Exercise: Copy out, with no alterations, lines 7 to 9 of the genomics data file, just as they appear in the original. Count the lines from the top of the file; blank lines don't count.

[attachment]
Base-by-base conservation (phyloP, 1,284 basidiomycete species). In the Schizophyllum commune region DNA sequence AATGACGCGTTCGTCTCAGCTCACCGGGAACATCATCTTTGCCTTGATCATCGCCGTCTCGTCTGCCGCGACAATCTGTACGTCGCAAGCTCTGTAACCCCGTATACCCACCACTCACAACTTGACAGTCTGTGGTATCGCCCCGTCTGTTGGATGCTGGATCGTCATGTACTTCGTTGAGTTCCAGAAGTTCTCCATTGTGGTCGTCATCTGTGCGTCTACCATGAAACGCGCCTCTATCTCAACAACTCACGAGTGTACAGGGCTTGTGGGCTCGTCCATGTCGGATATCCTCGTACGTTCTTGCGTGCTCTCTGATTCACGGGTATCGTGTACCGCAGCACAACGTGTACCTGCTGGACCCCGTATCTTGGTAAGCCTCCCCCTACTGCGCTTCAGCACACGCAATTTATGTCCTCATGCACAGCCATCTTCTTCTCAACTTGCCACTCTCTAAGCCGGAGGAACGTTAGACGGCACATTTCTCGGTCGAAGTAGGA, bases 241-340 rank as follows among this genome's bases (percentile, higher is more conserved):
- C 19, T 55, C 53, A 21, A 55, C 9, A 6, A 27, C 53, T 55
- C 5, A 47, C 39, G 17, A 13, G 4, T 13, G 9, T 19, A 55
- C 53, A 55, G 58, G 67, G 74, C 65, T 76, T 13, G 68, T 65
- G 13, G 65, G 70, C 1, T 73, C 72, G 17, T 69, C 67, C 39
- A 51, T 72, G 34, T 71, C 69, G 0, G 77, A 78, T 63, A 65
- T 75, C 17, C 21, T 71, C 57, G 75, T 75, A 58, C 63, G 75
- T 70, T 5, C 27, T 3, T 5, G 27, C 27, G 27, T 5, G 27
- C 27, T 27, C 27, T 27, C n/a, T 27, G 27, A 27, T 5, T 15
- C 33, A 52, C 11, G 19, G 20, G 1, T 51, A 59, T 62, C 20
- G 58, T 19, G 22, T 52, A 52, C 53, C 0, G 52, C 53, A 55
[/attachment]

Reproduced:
- T 75, C 17, C 21, T 71, C 57, G 75, T 75, A 58, C 63, G 75
- T 70, T 5, C 27, T 3, T 5, G 27, C 27, G 27, T 5, G 27
- C 27, T 27, C 27, T 27, C n/a, T 27, G 27, A 27, T 5, T 15